As COVID-19 Cases Surge In Arizona, State Scraps Earlier Guidelines When COVID-19 cases peaked in Arizona over the summer, the state closed some businesses and set benchmarks for when they could reopen. As new cases surge, businesses aren't required to close again.
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As COVID-19 Cases Surge In Arizona, State Scraps Earlier Guidelines

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As COVID-19 Cases Surge In Arizona, State Scraps Earlier Guidelines

As COVID-19 Cases Surge In Arizona, State Scraps Earlier Guidelines

As COVID-19 Cases Surge In Arizona, State Scraps Earlier Guidelines

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  • <iframe src="https://www.npr.org/player/embed/949503045/949503046" width="100%" height="290" frameborder="0" scrolling="no" title="NPR embedded audio player">
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When COVID-19 cases peaked in Arizona over the summer, the state closed some businesses and set benchmarks for when they could reopen. As new cases surge, businesses aren't required to close again.

NOEL KING, HOST:

Over the summer, Arizona had one of the worst COVID-19 outbreaks in the world. To bring it under control, state lawmakers instituted rules for closing businesses. And the numbers dropped. But recently, the state scrapped those rules even though cases were soaring again. Here's Katherine Davis-Young from member station KJZZ in Phoenix.

KATHERINE DAVIS-YOUNG, BYLINE: In June, the number of people hospitalized for COVID-19 in Arizona more than tripled. And Governor Doug Ducey took action, ordering bars, gyms, movie theaters and water parks to close. Cases fell dramatically. Then in August, Ducey announced a set of rules for allowing those businesses to gradually reopen.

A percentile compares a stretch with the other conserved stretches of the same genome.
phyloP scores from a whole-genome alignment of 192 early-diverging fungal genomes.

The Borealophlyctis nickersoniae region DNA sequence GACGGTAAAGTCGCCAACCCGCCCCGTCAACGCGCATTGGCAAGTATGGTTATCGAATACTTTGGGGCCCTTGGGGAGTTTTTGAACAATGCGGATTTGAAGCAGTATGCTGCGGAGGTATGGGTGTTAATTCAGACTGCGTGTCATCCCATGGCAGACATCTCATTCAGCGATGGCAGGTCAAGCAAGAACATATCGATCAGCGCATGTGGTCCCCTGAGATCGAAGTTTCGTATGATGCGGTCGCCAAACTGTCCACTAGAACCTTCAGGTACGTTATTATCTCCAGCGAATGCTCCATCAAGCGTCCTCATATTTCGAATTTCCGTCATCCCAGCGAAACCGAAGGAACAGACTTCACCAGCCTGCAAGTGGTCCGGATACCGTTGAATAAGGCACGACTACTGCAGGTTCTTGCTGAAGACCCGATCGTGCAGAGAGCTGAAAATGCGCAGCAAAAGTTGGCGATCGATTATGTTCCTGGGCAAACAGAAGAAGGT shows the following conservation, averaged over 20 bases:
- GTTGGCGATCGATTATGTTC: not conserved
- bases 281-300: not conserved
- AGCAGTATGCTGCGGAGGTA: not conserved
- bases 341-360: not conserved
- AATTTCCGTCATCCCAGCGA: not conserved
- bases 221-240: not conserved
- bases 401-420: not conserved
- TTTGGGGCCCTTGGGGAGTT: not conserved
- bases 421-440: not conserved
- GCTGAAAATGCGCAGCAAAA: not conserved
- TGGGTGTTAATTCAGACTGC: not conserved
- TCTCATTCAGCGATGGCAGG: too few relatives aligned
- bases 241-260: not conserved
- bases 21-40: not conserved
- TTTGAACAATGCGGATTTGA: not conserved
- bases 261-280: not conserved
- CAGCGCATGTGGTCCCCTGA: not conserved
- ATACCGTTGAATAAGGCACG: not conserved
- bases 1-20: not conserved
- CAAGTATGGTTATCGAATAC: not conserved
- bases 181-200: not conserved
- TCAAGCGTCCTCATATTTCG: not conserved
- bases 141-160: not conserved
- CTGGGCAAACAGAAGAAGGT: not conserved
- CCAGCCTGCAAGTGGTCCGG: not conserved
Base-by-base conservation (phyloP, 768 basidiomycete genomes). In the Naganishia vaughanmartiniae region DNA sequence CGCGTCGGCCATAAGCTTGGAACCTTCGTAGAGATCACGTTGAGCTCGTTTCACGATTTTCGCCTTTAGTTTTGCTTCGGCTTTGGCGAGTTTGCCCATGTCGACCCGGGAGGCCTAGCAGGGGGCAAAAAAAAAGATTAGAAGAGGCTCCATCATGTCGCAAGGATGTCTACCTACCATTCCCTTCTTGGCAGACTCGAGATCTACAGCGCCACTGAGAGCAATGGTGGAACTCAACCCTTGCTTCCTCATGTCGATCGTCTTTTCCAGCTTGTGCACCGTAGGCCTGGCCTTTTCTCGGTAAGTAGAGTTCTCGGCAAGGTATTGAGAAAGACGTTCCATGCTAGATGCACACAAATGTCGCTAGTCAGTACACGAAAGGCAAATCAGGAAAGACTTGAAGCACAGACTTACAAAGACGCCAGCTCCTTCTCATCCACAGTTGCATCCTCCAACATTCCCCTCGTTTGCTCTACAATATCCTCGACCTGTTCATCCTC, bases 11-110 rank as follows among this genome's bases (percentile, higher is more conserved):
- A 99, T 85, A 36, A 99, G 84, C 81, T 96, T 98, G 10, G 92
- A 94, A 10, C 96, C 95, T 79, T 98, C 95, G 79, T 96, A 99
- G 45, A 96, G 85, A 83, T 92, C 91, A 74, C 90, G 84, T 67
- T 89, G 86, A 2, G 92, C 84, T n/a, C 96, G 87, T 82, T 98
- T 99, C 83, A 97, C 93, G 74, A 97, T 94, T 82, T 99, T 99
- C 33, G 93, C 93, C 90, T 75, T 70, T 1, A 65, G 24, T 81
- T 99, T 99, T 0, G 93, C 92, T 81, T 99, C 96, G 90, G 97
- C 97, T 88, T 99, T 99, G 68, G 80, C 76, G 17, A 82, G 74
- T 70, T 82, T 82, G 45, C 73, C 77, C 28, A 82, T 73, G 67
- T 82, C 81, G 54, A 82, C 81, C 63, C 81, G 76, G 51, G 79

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DOUG DUCEY: We want to provide as much certainty and clarity as possible during a very uncertain time. We believe this is the most responsible way to safely reopen.

DAVIS-YOUNG: The August plan laid out three clear benchmarks for reopening based on data about the virus' spread. When a county exceeded the benchmarks, the state said those targeted businesses would have to stay closed. By late summer, most counties' virus numbers had fallen enough to begin phased business reopenings. Then, in November, cases started soaring again. And now most Arizona counties have passed all three benchmarks. But unlike in the summer, the state isn't requiring businesses to close. Many hospital leaders say it should. And they're calling for other actions.

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MARJORIE BESSEL: No. 1, stopping indoor dining and moving dining outdoors. No. 2, no gatherings greater than 25 persons and encouraging and supporting enforcement of local ordinances.

DAVIS-YOUNG: Dr. Marjorie Bessel is chief clinical officer of Banner Health. She says the state needs to take action to avoid crisis. Arizona's ICU beds are at 91% capacity with no signs the virus is slowing down. But in a regular weekly report updating outbreak statistics Friday, the state health department quietly slipped in a change to the benchmarks. Business closures are no longer required, except for some bars and nightclubs, even at the highest level of virus spread. Dr. Cara Crist, head of the department, now says the rules were really never meant to be used to decide when businesses should close.

CARA CHRIST: We continue to watch the data and look at that. But those were really designed to be reopening benchmarks.

DAVIS-YOUNG: Ducey says businesses already have enough safety measures in place and says most of the spread is now happening in homes.

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DUCEY: I don't know what role you think the government can have in private home settings. That's why we're trying to educate the public.

DAVIS-YOUNG: There's no hard evidence private gatherings are the biggest source of spread in the state. Arizona doesn't release statewide contact tracing information to indicate where infections occur. But Ducey and Christ say personal responsibility is the most important mitigation measure right now. Dr. Joe Gerald, associate professor of public health policy at the University of Arizona, says that may not be enough.

JOE GERALD: I don't think we can just rely on humans to do the right thing. It just is not a very effective strategy.

DAVIS-YOUNG: Without policy intervention, Gerald says, Arizona's outbreak is likely to get even worse.

For NPR News, I'm Katherine Davis-Young in Phoenix.

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